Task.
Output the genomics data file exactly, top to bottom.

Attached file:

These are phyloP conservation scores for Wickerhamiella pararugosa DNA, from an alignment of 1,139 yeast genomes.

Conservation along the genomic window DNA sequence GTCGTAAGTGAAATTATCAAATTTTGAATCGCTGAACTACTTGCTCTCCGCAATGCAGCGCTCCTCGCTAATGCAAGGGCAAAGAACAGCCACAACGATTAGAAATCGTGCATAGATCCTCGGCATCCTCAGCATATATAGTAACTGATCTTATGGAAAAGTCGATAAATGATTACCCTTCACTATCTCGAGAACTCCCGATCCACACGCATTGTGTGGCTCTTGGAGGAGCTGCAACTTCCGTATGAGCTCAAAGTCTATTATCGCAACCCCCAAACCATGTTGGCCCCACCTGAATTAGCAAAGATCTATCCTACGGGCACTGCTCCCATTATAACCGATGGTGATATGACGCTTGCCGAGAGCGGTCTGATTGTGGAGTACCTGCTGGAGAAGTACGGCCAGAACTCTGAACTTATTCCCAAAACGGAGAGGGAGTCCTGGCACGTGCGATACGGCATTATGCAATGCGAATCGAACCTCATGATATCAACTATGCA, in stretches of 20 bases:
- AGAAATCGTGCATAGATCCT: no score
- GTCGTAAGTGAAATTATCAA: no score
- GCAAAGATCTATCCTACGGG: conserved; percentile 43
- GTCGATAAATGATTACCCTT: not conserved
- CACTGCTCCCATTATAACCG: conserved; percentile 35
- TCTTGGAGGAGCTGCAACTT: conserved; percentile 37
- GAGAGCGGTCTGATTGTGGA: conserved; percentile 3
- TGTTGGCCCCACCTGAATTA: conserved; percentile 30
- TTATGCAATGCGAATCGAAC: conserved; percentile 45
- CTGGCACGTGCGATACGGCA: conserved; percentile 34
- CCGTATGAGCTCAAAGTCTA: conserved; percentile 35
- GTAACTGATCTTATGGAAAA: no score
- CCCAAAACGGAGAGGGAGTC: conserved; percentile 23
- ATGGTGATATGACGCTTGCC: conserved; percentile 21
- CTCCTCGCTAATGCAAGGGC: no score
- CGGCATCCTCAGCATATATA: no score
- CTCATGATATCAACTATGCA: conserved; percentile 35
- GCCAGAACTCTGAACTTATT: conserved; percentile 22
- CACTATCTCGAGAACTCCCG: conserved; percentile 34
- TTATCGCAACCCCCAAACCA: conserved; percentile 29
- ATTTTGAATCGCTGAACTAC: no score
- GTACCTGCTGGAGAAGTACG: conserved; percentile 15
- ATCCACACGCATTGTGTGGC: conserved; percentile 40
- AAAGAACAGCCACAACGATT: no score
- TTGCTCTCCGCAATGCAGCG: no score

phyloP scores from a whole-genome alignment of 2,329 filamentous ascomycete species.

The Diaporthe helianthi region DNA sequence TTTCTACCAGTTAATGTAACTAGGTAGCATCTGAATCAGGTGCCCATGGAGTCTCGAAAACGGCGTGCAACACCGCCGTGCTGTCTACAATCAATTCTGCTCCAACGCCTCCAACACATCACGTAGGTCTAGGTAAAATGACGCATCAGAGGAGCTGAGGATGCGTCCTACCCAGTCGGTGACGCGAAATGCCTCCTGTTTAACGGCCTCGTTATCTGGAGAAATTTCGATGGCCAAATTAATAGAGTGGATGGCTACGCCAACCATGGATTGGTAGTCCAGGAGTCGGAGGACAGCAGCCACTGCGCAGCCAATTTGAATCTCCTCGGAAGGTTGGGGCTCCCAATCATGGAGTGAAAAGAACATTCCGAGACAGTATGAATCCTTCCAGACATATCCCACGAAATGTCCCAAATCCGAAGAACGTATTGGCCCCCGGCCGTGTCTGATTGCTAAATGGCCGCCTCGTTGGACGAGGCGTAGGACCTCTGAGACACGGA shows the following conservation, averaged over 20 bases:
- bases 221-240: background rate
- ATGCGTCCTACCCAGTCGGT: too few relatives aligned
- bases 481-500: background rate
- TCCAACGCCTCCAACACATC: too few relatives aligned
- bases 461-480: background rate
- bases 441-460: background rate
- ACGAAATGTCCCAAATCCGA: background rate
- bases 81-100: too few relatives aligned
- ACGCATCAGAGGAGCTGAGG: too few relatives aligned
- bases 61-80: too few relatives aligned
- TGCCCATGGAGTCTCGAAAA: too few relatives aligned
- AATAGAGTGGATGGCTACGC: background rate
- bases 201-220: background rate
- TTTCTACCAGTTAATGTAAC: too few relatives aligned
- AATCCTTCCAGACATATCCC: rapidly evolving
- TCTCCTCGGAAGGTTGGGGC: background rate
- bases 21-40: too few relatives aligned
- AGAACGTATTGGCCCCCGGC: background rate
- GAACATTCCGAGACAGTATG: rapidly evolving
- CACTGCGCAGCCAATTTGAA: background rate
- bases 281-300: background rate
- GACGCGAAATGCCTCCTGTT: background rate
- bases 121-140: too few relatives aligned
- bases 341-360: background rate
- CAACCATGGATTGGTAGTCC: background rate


These are phyloP conservation scores for Wickerhamiella pararugosa DNA, from an alignment of 1,139 yeast genomes.

Conservation along the genomic window DNA sequence GTCGTAAGTGAAATTATCAAATTTTGAATCGCTGAACTACTTGCTCTCCGCAATGCAGCGCTCCTCGCTAATGCAAGGGCAAAGAACAGCCACAACGATTAGAAATCGTGCATAGATCCTCGGCATCCTCAGCATATATAGTAACTGATCTTATGGAAAAGTCGATAAATGATTACCCTTCACTATCTCGAGAACTCCCGATCCACACGCATTGTGTGGCTCTTGGAGGAGCTGCAACTTCCGTATGAGCTCAAAGTCTATTATCGCAACCCCCAAACCATGTTGGCCCCACCTGAATTAGCAAAGATCTATCCTACGGGCACTGCTCCCATTATAACCGATGGTGATATGACGCTTGCCGAGAGCGGTCTGATTGTGGAGTACCTGCTGGAGAAGTACGGCCAGAACTCTGAACTTATTCCCAAAACGGAGAGGGAGTCCTGGCACGTGCGATACGGCATTATGCAATGCGAATCGAACCTCATGATATCAACTATGCA, in stretches of 20 bases:
- AGAAATCGTGCATAGATCCT: no score
- GTCGTAAGTGAAATTATCAA: no score
- GCAAAGATCTATCCTACGGG: conserved; percentile 43
- GTCGATAAATGATTACCCTT: not conserved
- CACTGCTCCCATTATAACCG: conserved; percentile 35
- TCTTGGAGGAGCTGCAACTT: conserved; percentile 37
- GAGAGCGGTCTGATTGTGGA: conserved; percentile 3
- TGTTGGCCCCACCTGAATTA: conserved; percentile 30
- TTATGCAATGCGAATCGAAC: conserved; percentile 45
- CTGGCACGTGCGATACGGCA: conserved; percentile 34
- CCGTATGAGCTCAAAGTCTA: conserved; percentile 35
- GTAACTGATCTTATGGAAAA: no score
- CCCAAAACGGAGAGGGAGTC: conserved; percentile 23
- ATGGTGATATGACGCTTGCC: conserved; percentile 21
- CTCCTCGCTAATGCAAGGGC: no score
- CGGCATCCTCAGCATATATA: no score
- CTCATGATATCAACTATGCA: conserved; percentile 35
- GCCAGAACTCTGAACTTATT: conserved; percentile 22
- CACTATCTCGAGAACTCCCG: conserved; percentile 34
- TTATCGCAACCCCCAAACCA: conserved; percentile 29
- ATTTTGAATCGCTGAACTAC: no score
- GTACCTGCTGGAGAAGTACG: conserved; percentile 15
- ATCCACACGCATTGTGTGGC: conserved; percentile 40
- AAAGAACAGCCACAACGATT: no score
- TTGCTCTCCGCAATGCAGCG: no score

phyloP scores from a whole-genome alignment of 2,329 filamentous ascomycete species.

The Diaporthe helianthi region DNA sequence TTTCTACCAGTTAATGTAACTAGGTAGCATCTGAATCAGGTGCCCATGGAGTCTCGAAAACGGCGTGCAACACCGCCGTGCTGTCTACAATCAATTCTGCTCCAACGCCTCCAACACATCACGTAGGTCTAGGTAAAATGACGCATCAGAGGAGCTGAGGATGCGTCCTACCCAGTCGGTGACGCGAAATGCCTCCTGTTTAACGGCCTCGTTATCTGGAGAAATTTCGATGGCCAAATTAATAGAGTGGATGGCTACGCCAACCATGGATTGGTAGTCCAGGAGTCGGAGGACAGCAGCCACTGCGCAGCCAATTTGAATCTCCTCGGAAGGTTGGGGCTCCCAATCATGGAGTGAAAAGAACATTCCGAGACAGTATGAATCCTTCCAGACATATCCCACGAAATGTCCCAAATCCGAAGAACGTATTGGCCCCCGGCCGTGTCTGATTGCTAAATGGCCGCCTCGTTGGACGAGGCGTAGGACCTCTGAGACACGGA shows the following conservation, averaged over 20 bases:
- bases 221-240: background rate
- ATGCGTCCTACCCAGTCGGT: too few relatives aligned
- bases 481-500: background rate
- TCCAACGCCTCCAACACATC: too few relatives aligned
- bases 461-480: background rate
- bases 441-460: background rate
- ACGAAATGTCCCAAATCCGA: background rate
- bases 81-100: too few relatives aligned
- ACGCATCAGAGGAGCTGAGG: too few relatives aligned
- bases 61-80: too few relatives aligned
- TGCCCATGGAGTCTCGAAAA: too few relatives aligned
- AATAGAGTGGATGGCTACGC: background rate
- bases 201-220: background rate
- TTTCTACCAGTTAATGTAAC: too few relatives aligned
- AATCCTTCCAGACATATCCC: rapidly evolving
- TCTCCTCGGAAGGTTGGGGC: background rate
- bases 21-40: too few relatives aligned
- AGAACGTATTGGCCCCCGGC: background rate
- GAACATTCCGAGACAGTATG: rapidly evolving
- CACTGCGCAGCCAATTTGAA: background rate
- bases 281-300: background rate
- GACGCGAAATGCCTCCTGTT: background rate
- bases 121-140: too few relatives aligned
- bases 341-360: background rate
- CAACCATGGATTGGTAGTCC: background rate